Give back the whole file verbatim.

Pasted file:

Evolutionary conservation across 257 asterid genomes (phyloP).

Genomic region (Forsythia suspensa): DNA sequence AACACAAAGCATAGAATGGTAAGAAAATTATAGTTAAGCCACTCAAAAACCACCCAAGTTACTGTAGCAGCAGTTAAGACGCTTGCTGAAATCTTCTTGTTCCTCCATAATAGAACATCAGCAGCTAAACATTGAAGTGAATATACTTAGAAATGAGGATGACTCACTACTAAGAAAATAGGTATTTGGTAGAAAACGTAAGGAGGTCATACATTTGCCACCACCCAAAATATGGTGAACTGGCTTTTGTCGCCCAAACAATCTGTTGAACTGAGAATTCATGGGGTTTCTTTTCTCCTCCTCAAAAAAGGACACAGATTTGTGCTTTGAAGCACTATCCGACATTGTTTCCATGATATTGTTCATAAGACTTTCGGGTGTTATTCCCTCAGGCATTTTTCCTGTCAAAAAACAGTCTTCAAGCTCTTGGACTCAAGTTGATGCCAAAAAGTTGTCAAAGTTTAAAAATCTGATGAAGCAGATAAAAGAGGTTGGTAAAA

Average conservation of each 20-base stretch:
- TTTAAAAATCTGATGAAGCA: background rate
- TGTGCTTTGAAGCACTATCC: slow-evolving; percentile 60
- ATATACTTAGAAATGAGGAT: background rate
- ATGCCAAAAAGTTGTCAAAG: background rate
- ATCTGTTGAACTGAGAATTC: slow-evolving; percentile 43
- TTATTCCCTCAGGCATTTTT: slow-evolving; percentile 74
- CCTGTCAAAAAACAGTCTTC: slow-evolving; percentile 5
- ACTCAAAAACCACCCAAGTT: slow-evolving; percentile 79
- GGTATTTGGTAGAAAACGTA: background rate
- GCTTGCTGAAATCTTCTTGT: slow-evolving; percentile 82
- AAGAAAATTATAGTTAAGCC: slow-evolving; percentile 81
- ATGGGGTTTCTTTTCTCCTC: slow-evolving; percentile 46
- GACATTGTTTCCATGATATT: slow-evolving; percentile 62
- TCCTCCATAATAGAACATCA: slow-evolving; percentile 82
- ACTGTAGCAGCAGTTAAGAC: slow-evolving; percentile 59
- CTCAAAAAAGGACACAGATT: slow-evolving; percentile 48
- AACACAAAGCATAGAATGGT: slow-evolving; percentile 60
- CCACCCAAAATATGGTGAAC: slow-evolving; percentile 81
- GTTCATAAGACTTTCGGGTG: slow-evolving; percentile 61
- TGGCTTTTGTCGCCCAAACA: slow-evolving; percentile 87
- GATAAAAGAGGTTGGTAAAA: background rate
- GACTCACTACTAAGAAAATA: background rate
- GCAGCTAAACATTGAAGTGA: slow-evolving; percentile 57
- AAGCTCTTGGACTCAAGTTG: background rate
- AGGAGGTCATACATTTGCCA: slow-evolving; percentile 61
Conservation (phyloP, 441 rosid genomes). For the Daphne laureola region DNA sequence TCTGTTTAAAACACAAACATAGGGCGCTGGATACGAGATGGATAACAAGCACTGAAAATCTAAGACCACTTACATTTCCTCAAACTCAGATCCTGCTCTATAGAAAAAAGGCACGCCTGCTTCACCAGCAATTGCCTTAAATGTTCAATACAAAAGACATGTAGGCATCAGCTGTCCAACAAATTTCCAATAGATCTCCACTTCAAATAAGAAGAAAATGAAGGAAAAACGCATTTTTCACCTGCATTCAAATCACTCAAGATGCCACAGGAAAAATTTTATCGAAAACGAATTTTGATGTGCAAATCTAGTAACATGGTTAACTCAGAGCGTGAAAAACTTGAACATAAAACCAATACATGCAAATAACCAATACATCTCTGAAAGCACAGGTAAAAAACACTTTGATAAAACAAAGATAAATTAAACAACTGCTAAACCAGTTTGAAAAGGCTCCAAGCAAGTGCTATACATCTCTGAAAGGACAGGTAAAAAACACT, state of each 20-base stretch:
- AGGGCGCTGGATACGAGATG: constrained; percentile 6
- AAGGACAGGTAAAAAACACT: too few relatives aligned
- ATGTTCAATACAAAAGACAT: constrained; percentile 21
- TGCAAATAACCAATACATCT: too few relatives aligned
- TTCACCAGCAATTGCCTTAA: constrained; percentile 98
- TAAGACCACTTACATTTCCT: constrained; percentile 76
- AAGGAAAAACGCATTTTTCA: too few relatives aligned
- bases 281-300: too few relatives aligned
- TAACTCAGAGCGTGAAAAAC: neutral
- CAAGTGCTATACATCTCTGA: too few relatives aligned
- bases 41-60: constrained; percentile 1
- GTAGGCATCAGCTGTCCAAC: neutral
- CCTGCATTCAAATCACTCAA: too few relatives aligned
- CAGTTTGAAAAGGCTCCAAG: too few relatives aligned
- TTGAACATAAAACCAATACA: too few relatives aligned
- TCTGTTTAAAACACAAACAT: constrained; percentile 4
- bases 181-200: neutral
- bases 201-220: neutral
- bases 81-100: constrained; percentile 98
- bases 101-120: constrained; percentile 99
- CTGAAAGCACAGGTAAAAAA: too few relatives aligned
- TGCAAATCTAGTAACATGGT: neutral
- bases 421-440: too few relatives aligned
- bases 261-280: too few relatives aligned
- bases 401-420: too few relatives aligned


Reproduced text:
Evolutionary conservation across 257 asterid genomes (phyloP).

Genomic region (Forsythia suspensa): DNA sequence AACACAAAGCATAGAATGGTAAGAAAATTATAGTTAAGCCACTCAAAAACCACCCAAGTTACTGTAGCAGCAGTTAAGACGCTTGCTGAAATCTTCTTGTTCCTCCATAATAGAACATCAGCAGCTAAACATTGAAGTGAATATACTTAGAAATGAGGATGACTCACTACTAAGAAAATAGGTATTTGGTAGAAAACGTAAGGAGGTCATACATTTGCCACCACCCAAAATATGGTGAACTGGCTTTTGTCGCCCAAACAATCTGTTGAACTGAGAATTCATGGGGTTTCTTTTCTCCTCCTCAAAAAAGGACACAGATTTGTGCTTTGAAGCACTATCCGACATTGTTTCCATGATATTGTTCATAAGACTTTCGGGTGTTATTCCCTCAGGCATTTTTCCTGTCAAAAAACAGTCTTCAAGCTCTTGGACTCAAGTTGATGCCAAAAAGTTGTCAAAGTTTAAAAATCTGATGAAGCAGATAAAAGAGGTTGGTAAAA

Average conservation of each 20-base stretch:
- TTTAAAAATCTGATGAAGCA: background rate
- TGTGCTTTGAAGCACTATCC: slow-evolving; percentile 60
- ATATACTTAGAAATGAGGAT: background rate
- ATGCCAAAAAGTTGTCAAAG: background rate
- ATCTGTTGAACTGAGAATTC: slow-evolving; percentile 43
- TTATTCCCTCAGGCATTTTT: slow-evolving; percentile 74
- CCTGTCAAAAAACAGTCTTC: slow-evolving; percentile 5
- ACTCAAAAACCACCCAAGTT: slow-evolving; percentile 79
- GGTATTTGGTAGAAAACGTA: background rate
- GCTTGCTGAAATCTTCTTGT: slow-evolving; percentile 82
- AAGAAAATTATAGTTAAGCC: slow-evolving; percentile 81
- ATGGGGTTTCTTTTCTCCTC: slow-evolving; percentile 46
- GACATTGTTTCCATGATATT: slow-evolving; percentile 62
- TCCTCCATAATAGAACATCA: slow-evolving; percentile 82
- ACTGTAGCAGCAGTTAAGAC: slow-evolving; percentile 59
- CTCAAAAAAGGACACAGATT: slow-evolving; percentile 48
- AACACAAAGCATAGAATGGT: slow-evolving; percentile 60
- CCACCCAAAATATGGTGAAC: slow-evolving; percentile 81
- GTTCATAAGACTTTCGGGTG: slow-evolving; percentile 61
- TGGCTTTTGTCGCCCAAACA: slow-evolving; percentile 87
- GATAAAAGAGGTTGGTAAAA: background rate
- GACTCACTACTAAGAAAATA: background rate
- GCAGCTAAACATTGAAGTGA: slow-evolving; percentile 57
- AAGCTCTTGGACTCAAGTTG: background rate
- AGGAGGTCATACATTTGCCA: slow-evolving; percentile 61
Conservation (phyloP, 441 rosid genomes). For the Daphne laureola region DNA sequence TCTGTTTAAAACACAAACATAGGGCGCTGGATACGAGATGGATAACAAGCACTGAAAATCTAAGACCACTTACATTTCCTCAAACTCAGATCCTGCTCTATAGAAAAAAGGCACGCCTGCTTCACCAGCAATTGCCTTAAATGTTCAATACAAAAGACATGTAGGCATCAGCTGTCCAACAAATTTCCAATAGATCTCCACTTCAAATAAGAAGAAAATGAAGGAAAAACGCATTTTTCACCTGCATTCAAATCACTCAAGATGCCACAGGAAAAATTTTATCGAAAACGAATTTTGATGTGCAAATCTAGTAACATGGTTAACTCAGAGCGTGAAAAACTTGAACATAAAACCAATACATGCAAATAACCAATACATCTCTGAAAGCACAGGTAAAAAACACTTTGATAAAACAAAGATAAATTAAACAACTGCTAAACCAGTTTGAAAAGGCTCCAAGCAAGTGCTATACATCTCTGAAAGGACAGGTAAAAAACACT, state of each 20-base stretch:
- AGGGCGCTGGATACGAGATG: constrained; percentile 6
- AAGGACAGGTAAAAAACACT: too few relatives aligned
- ATGTTCAATACAAAAGACAT: constrained; percentile 21
- TGCAAATAACCAATACATCT: too few relatives aligned
- TTCACCAGCAATTGCCTTAA: constrained; percentile 98
- TAAGACCACTTACATTTCCT: constrained; percentile 76
- AAGGAAAAACGCATTTTTCA: too few relatives aligned
- bases 281-300: too few relatives aligned
- TAACTCAGAGCGTGAAAAAC: neutral
- CAAGTGCTATACATCTCTGA: too few relatives aligned
- bases 41-60: constrained; percentile 1
- GTAGGCATCAGCTGTCCAAC: neutral
- CCTGCATTCAAATCACTCAA: too few relatives aligned
- CAGTTTGAAAAGGCTCCAAG: too few relatives aligned
- TTGAACATAAAACCAATACA: too few relatives aligned
- TCTGTTTAAAACACAAACAT: constrained; percentile 4
- bases 181-200: neutral
- bases 201-220: neutral
- bases 81-100: constrained; percentile 98
- bases 101-120: constrained; percentile 99
- CTGAAAGCACAGGTAAAAAA: too few relatives aligned
- TGCAAATCTAGTAACATGGT: neutral
- bases 421-440: too few relatives aligned
- bases 261-280: too few relatives aligned
- bases 401-420: too few relatives aligned